Lee proposed a two-month paid maternity leave for mothers of newborn children and financial incentives to mothers who give birth to a fourth child.[ citation needed ] These policies were in response to Singapore's declining birth rate.
In November 2004, Lee sparked a national debate when he proposed to build two Integrated Resorts (IRs), or hotel-casinos. In April 2005, despite some public opposition, Lee announced the decision to approve the proposal.The two IRs were built in Marina Bay and Sentosa. To limit the negative social impact of casino gambling, Lee suggested safeguards such as prohibiting minors from the casinos and charging an entrance fee for Singaporeans of S$100 (or S$2000 for a yearly pass).
Three months prior to the general election held on 6 May 2006, Lee announced a S$2.6 billion Progress Package.to distribute budget surpluses in the form of cash, top-ups to the CPF, rental and utilities rebates, and educational funds. The cash bonuses were distributed in early May 2006. Critics, especially members of the opposition, labelled the Progress Package as a "vote-buying exercise".
Effective 1 June 2011, Lee was named chairman of the Government of Singapore Investment Corporation (GIC) which manages more than S$100 billion of assets. He succeeded his father, Lee Kuan Yew, who remained as senior advisor to the fund until his death.
Speaking at his party convention on 19 November 2017, Lee suggested to raise taxes to fund future government expenses.News report carried by state media such as the Straits Times and Today all suggested that taxes raised will be in the form of GST.
In May 2010, Lee instituted electoral reforms to the current electoral system by reducing the number of group representation constituencies (GRC), increased the number of Non-constituency Members of Parliament (NCMPs) to a maximum of nine (inclusive of the number of elected opposition members of Parliament), and the number of Nominated Members of Parliament (NMPs) permanent also to nine. Also part of the reforms was the legalization of internet campaigning and mandating a "cooling-off" day where campaigning is prohibited except for party political broadcasts.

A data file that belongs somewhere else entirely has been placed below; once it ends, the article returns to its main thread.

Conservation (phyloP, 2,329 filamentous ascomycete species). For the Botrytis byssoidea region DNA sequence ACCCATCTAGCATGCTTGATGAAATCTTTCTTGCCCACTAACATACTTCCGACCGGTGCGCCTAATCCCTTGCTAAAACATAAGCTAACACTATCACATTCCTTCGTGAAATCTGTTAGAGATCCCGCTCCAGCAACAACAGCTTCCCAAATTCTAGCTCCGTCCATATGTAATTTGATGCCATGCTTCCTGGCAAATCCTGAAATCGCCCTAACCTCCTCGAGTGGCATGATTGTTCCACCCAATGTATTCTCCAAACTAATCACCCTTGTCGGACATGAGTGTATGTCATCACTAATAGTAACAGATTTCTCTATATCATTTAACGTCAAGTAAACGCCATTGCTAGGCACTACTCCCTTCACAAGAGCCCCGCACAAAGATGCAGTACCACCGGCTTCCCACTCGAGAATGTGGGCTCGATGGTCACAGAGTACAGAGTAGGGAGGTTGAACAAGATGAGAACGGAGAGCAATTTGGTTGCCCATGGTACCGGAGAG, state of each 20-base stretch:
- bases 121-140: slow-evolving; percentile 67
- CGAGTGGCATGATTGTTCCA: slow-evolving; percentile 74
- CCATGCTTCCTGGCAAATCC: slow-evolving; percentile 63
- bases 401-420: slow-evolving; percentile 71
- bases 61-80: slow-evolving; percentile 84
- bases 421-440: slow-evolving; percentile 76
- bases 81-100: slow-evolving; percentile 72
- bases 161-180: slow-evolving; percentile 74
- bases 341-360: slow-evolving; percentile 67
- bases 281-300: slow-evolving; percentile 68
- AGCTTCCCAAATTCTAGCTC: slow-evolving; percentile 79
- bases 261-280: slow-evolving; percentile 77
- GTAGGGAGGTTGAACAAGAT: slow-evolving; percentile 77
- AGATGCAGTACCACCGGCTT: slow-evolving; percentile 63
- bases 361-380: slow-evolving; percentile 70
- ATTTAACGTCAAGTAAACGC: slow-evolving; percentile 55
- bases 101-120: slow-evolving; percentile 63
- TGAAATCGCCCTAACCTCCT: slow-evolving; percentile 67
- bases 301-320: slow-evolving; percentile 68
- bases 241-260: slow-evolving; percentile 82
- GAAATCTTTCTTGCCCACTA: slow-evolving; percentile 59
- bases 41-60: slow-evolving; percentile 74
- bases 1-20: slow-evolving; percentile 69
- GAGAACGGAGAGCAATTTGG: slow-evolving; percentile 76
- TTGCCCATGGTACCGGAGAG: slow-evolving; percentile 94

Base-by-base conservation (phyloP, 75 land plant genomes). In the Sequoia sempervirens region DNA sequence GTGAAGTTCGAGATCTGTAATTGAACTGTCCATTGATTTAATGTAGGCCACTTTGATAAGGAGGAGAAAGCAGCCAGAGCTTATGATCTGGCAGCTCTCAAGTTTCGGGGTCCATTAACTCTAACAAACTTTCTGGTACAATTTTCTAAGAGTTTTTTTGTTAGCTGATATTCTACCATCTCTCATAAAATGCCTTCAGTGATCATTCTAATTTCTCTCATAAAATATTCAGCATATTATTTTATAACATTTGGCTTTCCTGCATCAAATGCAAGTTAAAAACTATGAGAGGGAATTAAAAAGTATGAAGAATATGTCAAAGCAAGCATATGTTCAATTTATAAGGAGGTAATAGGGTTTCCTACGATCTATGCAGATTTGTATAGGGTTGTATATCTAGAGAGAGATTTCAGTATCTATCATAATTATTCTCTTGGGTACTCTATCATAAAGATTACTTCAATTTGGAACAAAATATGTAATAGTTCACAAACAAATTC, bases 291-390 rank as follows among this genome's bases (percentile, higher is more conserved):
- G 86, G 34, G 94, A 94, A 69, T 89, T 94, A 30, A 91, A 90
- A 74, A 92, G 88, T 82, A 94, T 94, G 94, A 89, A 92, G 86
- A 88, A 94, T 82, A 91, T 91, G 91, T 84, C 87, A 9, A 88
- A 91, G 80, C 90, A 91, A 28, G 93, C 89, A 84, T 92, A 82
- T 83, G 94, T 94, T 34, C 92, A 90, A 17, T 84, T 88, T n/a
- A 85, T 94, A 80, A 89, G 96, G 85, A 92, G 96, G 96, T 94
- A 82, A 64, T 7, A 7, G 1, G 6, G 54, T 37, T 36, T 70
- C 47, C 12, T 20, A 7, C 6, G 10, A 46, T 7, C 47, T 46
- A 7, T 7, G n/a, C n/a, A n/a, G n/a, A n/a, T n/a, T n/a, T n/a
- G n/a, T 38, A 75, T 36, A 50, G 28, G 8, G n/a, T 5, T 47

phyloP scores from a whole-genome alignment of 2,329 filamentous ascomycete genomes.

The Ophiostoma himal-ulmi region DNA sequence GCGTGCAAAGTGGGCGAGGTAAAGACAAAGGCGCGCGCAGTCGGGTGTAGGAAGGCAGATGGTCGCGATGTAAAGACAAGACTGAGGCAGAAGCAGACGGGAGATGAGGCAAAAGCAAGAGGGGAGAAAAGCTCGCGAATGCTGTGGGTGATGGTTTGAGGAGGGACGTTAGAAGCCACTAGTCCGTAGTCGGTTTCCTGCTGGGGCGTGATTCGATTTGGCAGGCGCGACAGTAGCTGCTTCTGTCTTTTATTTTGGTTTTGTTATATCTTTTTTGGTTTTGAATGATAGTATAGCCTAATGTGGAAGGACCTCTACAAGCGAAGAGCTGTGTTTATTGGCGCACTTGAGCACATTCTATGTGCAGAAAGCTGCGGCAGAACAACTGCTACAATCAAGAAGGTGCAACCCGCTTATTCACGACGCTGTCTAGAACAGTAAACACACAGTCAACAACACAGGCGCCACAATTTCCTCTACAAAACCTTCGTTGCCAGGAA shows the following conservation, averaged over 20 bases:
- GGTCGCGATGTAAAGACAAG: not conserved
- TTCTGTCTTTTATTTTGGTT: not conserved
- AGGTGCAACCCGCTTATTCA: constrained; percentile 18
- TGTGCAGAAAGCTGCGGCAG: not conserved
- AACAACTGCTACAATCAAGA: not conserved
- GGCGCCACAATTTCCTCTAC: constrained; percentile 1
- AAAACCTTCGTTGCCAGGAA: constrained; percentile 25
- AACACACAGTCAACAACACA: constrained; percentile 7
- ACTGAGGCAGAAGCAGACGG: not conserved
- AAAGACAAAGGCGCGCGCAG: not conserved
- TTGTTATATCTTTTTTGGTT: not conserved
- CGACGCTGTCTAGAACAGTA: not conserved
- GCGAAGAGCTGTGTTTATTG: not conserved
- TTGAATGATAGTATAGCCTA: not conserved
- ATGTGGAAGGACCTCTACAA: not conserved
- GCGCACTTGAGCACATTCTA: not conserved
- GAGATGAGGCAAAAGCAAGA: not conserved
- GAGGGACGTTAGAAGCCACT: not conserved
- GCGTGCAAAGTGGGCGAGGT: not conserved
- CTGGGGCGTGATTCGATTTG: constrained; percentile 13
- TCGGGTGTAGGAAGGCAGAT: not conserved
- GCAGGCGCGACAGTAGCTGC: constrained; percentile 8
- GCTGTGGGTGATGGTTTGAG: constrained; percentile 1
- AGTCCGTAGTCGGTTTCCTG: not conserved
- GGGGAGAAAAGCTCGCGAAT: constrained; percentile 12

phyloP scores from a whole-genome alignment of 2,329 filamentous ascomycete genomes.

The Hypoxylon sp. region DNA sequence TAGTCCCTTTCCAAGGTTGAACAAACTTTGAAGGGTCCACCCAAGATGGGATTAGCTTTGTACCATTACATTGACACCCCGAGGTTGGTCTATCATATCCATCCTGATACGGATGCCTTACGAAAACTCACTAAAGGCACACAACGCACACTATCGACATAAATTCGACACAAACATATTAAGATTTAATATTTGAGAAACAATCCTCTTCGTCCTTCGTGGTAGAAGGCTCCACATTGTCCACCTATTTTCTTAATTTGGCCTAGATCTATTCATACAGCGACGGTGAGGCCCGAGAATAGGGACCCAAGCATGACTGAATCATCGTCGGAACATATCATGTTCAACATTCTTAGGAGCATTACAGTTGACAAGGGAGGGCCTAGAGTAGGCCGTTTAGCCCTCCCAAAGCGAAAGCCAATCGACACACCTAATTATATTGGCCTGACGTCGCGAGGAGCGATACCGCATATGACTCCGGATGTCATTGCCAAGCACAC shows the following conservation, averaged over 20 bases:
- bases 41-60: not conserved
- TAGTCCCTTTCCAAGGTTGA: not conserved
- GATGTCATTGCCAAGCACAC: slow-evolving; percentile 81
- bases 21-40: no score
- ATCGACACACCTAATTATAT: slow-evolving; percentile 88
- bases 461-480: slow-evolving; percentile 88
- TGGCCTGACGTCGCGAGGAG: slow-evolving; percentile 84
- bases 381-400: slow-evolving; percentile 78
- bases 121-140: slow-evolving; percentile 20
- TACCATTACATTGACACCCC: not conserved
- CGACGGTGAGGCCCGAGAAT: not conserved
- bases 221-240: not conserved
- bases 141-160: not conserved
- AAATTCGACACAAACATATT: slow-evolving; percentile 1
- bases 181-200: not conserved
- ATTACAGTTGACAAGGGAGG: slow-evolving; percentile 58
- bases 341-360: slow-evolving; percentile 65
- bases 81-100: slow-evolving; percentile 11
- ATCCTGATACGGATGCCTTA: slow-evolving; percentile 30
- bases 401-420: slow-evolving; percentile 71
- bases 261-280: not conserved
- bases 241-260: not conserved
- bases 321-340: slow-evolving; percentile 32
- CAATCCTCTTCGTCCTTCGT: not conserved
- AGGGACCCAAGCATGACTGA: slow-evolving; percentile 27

In that election, the PAP won 82 of the 84 seats, including 37 walkovers. The Ang Mo Kio Group Representation Constituency (GRC) was contested for the first time in 15 years. The Workers' Party (WP) claimed that they wanted to give Ang Mo Kio residents a chance to exercise their vote. Lee and his six-member GRC team won 60.42% of the votes against WP's inexperienced team.
In the general election of 7 May 2011, the PAP saw a 6.46% swing downwards to 60.14%, its lowest since independence.While the PAP swept into power winning 81 out of 87 seats, it lost Aljunied Group Representation Constituency to the Workers' Party (WP), a historic win by an opposition party. Foreign Minister George Yeo and Minister in the Prime Minister's Office Lim Hwee Hua of the GRC were defeated.
Following the election, Minister Mentor Lee Kuan Yew and Senior Minister Goh Chok Tong resigned as part of a rejuvenation process in the government.Lee and Goh were appointed as senior advisers to the Government of Singapore Investment Corporation (GIC) and the Monetary Authority of Singapore (MAS) respectively.